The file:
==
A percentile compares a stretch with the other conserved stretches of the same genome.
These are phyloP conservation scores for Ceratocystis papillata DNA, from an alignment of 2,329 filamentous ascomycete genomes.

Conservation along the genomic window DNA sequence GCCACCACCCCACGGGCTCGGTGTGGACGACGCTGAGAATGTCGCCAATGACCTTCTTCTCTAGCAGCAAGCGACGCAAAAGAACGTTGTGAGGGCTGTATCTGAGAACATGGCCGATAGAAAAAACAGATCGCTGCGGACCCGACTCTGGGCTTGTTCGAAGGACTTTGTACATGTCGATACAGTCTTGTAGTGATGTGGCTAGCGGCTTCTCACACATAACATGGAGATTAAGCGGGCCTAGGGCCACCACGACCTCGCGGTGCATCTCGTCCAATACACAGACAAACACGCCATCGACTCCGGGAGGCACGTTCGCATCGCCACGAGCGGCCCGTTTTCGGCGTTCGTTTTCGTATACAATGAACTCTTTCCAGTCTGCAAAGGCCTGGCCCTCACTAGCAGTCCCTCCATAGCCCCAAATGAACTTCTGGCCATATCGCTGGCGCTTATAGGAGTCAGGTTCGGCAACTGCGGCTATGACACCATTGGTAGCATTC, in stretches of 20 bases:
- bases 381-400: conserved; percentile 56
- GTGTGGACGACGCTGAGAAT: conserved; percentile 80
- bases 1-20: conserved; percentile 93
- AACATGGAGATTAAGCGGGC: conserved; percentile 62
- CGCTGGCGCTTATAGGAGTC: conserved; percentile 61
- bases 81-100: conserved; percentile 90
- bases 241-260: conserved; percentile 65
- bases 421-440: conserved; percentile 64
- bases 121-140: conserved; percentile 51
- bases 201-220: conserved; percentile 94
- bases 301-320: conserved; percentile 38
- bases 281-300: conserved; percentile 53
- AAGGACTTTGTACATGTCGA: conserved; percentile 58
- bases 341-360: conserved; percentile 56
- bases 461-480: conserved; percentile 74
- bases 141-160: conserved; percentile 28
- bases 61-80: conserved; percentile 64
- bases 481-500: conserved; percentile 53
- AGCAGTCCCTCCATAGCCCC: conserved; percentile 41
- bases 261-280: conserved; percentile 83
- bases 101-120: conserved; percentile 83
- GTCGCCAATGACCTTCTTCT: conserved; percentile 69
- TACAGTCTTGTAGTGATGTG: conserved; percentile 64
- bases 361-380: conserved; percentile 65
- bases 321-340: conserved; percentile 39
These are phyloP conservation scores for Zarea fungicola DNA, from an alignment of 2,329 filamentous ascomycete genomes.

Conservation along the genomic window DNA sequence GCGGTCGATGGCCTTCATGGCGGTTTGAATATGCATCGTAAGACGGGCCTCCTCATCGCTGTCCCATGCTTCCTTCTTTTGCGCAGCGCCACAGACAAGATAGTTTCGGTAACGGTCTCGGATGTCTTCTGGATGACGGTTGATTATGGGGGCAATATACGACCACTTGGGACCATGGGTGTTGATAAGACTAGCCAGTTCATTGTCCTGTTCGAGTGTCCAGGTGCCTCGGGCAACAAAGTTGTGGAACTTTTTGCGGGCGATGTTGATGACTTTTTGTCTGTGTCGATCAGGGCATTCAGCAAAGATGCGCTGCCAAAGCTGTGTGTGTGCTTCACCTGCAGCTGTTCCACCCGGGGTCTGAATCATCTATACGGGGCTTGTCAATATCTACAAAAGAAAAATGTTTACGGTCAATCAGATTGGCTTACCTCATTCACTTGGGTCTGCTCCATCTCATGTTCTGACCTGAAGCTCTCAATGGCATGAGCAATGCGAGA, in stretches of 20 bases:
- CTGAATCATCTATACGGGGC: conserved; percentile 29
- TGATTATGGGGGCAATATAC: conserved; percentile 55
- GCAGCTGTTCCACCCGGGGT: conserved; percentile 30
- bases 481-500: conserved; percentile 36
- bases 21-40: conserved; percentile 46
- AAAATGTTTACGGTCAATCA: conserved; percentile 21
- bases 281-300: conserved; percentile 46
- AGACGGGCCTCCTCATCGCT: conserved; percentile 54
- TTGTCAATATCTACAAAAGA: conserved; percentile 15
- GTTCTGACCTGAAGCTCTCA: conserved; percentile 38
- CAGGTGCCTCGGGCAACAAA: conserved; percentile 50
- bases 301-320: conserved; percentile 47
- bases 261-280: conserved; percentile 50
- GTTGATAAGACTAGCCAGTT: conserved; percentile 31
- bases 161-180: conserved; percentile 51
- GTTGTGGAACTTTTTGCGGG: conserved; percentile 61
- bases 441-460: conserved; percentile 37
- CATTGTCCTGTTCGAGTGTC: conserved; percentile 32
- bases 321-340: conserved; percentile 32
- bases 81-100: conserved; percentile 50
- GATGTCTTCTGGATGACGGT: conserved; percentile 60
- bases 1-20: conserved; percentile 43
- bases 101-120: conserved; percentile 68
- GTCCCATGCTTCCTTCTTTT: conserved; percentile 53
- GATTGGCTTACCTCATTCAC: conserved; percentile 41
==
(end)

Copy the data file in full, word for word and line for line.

A percentile compares a stretch with the other conserved stretches of the same genome.
These are phyloP conservation scores for Ceratocystis papillata DNA, from an alignment of 2,329 filamentous ascomycete genomes.

Conservation along the genomic window DNA sequence GCCACCACCCCACGGGCTCGGTGTGGACGACGCTGAGAATGTCGCCAATGACCTTCTTCTCTAGCAGCAAGCGACGCAAAAGAACGTTGTGAGGGCTGTATCTGAGAACATGGCCGATAGAAAAAACAGATCGCTGCGGACCCGACTCTGGGCTTGTTCGAAGGACTTTGTACATGTCGATACAGTCTTGTAGTGATGTGGCTAGCGGCTTCTCACACATAACATGGAGATTAAGCGGGCCTAGGGCCACCACGACCTCGCGGTGCATCTCGTCCAATACACAGACAAACACGCCATCGACTCCGGGAGGCACGTTCGCATCGCCACGAGCGGCCCGTTTTCGGCGTTCGTTTTCGTATACAATGAACTCTTTCCAGTCTGCAAAGGCCTGGCCCTCACTAGCAGTCCCTCCATAGCCCCAAATGAACTTCTGGCCATATCGCTGGCGCTTATAGGAGTCAGGTTCGGCAACTGCGGCTATGACACCATTGGTAGCATTC, in stretches of 20 bases:
- bases 381-400: conserved; percentile 56
- GTGTGGACGACGCTGAGAAT: conserved; percentile 80
- bases 1-20: conserved; percentile 93
- AACATGGAGATTAAGCGGGC: conserved; percentile 62
- CGCTGGCGCTTATAGGAGTC: conserved; percentile 61
- bases 81-100: conserved; percentile 90
- bases 241-260: conserved; percentile 65
- bases 421-440: conserved; percentile 64
- bases 121-140: conserved; percentile 51
- bases 201-220: conserved; percentile 94
- bases 301-320: conserved; percentile 38
- bases 281-300: conserved; percentile 53
- AAGGACTTTGTACATGTCGA: conserved; percentile 58
- bases 341-360: conserved; percentile 56
- bases 461-480: conserved; percentile 74
- bases 141-160: conserved; percentile 28
- bases 61-80: conserved; percentile 64
- bases 481-500: conserved; percentile 53
- AGCAGTCCCTCCATAGCCCC: conserved; percentile 41
- bases 261-280: conserved; percentile 83
- bases 101-120: conserved; percentile 83
- GTCGCCAATGACCTTCTTCT: conserved; percentile 69
- TACAGTCTTGTAGTGATGTG: conserved; percentile 64
- bases 361-380: conserved; percentile 65
- bases 321-340: conserved; percentile 39
These are phyloP conservation scores for Zarea fungicola DNA, from an alignment of 2,329 filamentous ascomycete genomes.

Conservation along the genomic window DNA sequence GCGGTCGATGGCCTTCATGGCGGTTTGAATATGCATCGTAAGACGGGCCTCCTCATCGCTGTCCCATGCTTCCTTCTTTTGCGCAGCGCCACAGACAAGATAGTTTCGGTAACGGTCTCGGATGTCTTCTGGATGACGGTTGATTATGGGGGCAATATACGACCACTTGGGACCATGGGTGTTGATAAGACTAGCCAGTTCATTGTCCTGTTCGAGTGTCCAGGTGCCTCGGGCAACAAAGTTGTGGAACTTTTTGCGGGCGATGTTGATGACTTTTTGTCTGTGTCGATCAGGGCATTCAGCAAAGATGCGCTGCCAAAGCTGTGTGTGTGCTTCACCTGCAGCTGTTCCACCCGGGGTCTGAATCATCTATACGGGGCTTGTCAATATCTACAAAAGAAAAATGTTTACGGTCAATCAGATTGGCTTACCTCATTCACTTGGGTCTGCTCCATCTCATGTTCTGACCTGAAGCTCTCAATGGCATGAGCAATGCGAGA, in stretches of 20 bases:
- CTGAATCATCTATACGGGGC: conserved; percentile 29
- TGATTATGGGGGCAATATAC: conserved; percentile 55
- GCAGCTGTTCCACCCGGGGT: conserved; percentile 30
- bases 481-500: conserved; percentile 36
- bases 21-40: conserved; percentile 46
- AAAATGTTTACGGTCAATCA: conserved; percentile 21
- bases 281-300: conserved; percentile 46
- AGACGGGCCTCCTCATCGCT: conserved; percentile 54
- TTGTCAATATCTACAAAAGA: conserved; percentile 15
- GTTCTGACCTGAAGCTCTCA: conserved; percentile 38
- CAGGTGCCTCGGGCAACAAA: conserved; percentile 50
- bases 301-320: conserved; percentile 47
- bases 261-280: conserved; percentile 50
- GTTGATAAGACTAGCCAGTT: conserved; percentile 31
- bases 161-180: conserved; percentile 51
- GTTGTGGAACTTTTTGCGGG: conserved; percentile 61
- bases 441-460: conserved; percentile 37
- CATTGTCCTGTTCGAGTGTC: conserved; percentile 32
- bases 321-340: conserved; percentile 32
- bases 81-100: conserved; percentile 50
- GATGTCTTCTGGATGACGGT: conserved; percentile 60
- bases 1-20: conserved; percentile 43
- bases 101-120: conserved; percentile 68
- GTCCCATGCTTCCTTCTTTT: conserved; percentile 53
- GATTGGCTTACCTCATTCAC: conserved; percentile 41